Amnesty says at least 208 killed in Iran protests
At least 208 people are believed to have been killed in Iran during a security crackdown on protests that came after a surprise petrol price increase, Amnesty International has said.
In a statement on Monday, the United Kingdom-based rights group said the "alarming" death toll was based "on credible reports" it had received, adding that the actual figure was likely to be higher.
Amnesty said there have been "dozens of deaths" in Shahriar city in Tehran province. It did not provide a location breakdown for the number of people killed in other parts of the country.
Iran, which has not given a definitive death toll, has previously rejected Amnesty's figures.
Demonstrations broke out in mid-November following an abrupt decision by authorities to roll out a petrol-rationing scheme and slash subsidies as part of efforts to offset the effect of punishing US sanctions. The move sent prices by at least 50 percent.
Iran has accused "thugs" linked to its rivals for the unrest, which it described as the work a "very dangerous conspiracy". Some 200,000 people took part in the protests, according to officials, while hundreds of banks and government sites were torched. A legislator was quoted as saying this week that 7,000 people were arrested by authorities, who also shut down the internet for almost a week.
'Horrific killing spree'
In its statement, Amnesty said it had verified and analysed extensive video footage that showed security forces shooting at unarmed protesters.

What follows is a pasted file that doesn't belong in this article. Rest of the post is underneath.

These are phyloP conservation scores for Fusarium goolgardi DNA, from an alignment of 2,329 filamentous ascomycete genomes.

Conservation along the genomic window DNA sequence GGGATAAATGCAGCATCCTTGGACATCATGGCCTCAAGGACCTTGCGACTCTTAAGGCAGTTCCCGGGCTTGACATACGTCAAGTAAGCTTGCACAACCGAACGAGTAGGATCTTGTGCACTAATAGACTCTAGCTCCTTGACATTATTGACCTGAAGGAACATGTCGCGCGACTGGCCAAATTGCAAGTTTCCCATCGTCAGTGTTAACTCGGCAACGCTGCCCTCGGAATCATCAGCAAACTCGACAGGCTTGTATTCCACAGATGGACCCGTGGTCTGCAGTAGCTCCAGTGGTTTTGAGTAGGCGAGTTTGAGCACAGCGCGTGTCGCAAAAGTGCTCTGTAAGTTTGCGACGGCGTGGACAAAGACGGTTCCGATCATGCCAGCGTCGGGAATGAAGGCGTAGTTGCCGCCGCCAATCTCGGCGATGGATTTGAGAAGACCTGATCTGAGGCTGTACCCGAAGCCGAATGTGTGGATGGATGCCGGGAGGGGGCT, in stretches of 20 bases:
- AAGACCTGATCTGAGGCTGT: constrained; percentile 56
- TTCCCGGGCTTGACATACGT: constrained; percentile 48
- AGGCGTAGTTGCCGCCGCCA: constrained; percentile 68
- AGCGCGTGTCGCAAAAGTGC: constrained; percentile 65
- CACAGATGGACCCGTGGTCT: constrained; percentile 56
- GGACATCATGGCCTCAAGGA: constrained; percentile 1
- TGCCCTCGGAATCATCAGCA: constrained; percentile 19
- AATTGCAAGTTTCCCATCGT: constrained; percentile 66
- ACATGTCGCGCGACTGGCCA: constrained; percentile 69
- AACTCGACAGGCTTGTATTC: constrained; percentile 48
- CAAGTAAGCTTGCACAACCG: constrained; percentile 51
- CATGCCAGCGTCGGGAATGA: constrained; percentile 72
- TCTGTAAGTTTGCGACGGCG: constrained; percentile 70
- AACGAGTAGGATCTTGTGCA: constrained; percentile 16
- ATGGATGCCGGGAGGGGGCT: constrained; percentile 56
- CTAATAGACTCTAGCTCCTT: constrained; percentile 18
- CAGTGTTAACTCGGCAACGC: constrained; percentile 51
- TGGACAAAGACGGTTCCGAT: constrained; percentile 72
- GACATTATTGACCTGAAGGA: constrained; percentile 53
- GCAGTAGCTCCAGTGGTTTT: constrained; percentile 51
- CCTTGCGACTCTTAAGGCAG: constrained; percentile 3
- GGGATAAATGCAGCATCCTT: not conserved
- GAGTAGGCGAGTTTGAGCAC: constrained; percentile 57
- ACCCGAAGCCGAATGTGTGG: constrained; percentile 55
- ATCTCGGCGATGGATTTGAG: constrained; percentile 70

"The massive use of lethal force was a way of nipping the protests in the bud," Raha Bahreini, Amnesty's Iran researcher, told Al Jazeera.
"The escalation of the use of force is evident from the fact that protesters were shot from close range. Protesters were also shot from the rooftops and in one case from a helicopter. This represents a regression even by the Iranian government's own standards."
Amnesty said it had ascertained the credibility of the reports by interviewing a range of sources inside and outside the countries including relatives of the victims, journalists and human rights activists involved in collecting the information.
According to its information, families of victims were threatened and warned not to speak to the media, or to hold funeral services, Amnesty said.
It described the death toll as "evidence that Iran's security forces went on a horrific killing spree" and urged the international community to help ensure accountability.
"Unless the authorities are held to account by the United Nations and the international community, the unlawful killing will worsen and we will see more bloodshed," Bahreini said.
Meanwhile, Omid Memarian, deputy director at the US-based Centre for Human Rights in Iran, called on Tehran to allow Javaid Rehman, the UN special rapporteur on the situation of human rights in Iran, to enter the country and "investigate these crimes".
"Iran has repeatedly failed to investigate cases of rights violations in the past decades and to hold perpetrators accountable," he told Al Jazeera.
For its part, the Permanent Mission of the Islamic Republic of Iran to the UN in Geneva said in a statement to Al Jazeera that Tehran "has good reasons to suspect the credibility of the reports released by AI [Amnesty International] due to its past pattern of over-reliance on discredited and unreliable sources and because of certain in-built biases concerning Iran."
It added: "Iran fully respects the right to peaceful assemblies.
"The fact that hundreds of law enforcement and police forces plus innocent citizens were among the casualties and that the security authorities exercised maximum restraint and care even in dealing with those who abused the protests to undermine public safety and damage public and private property is testimony to this."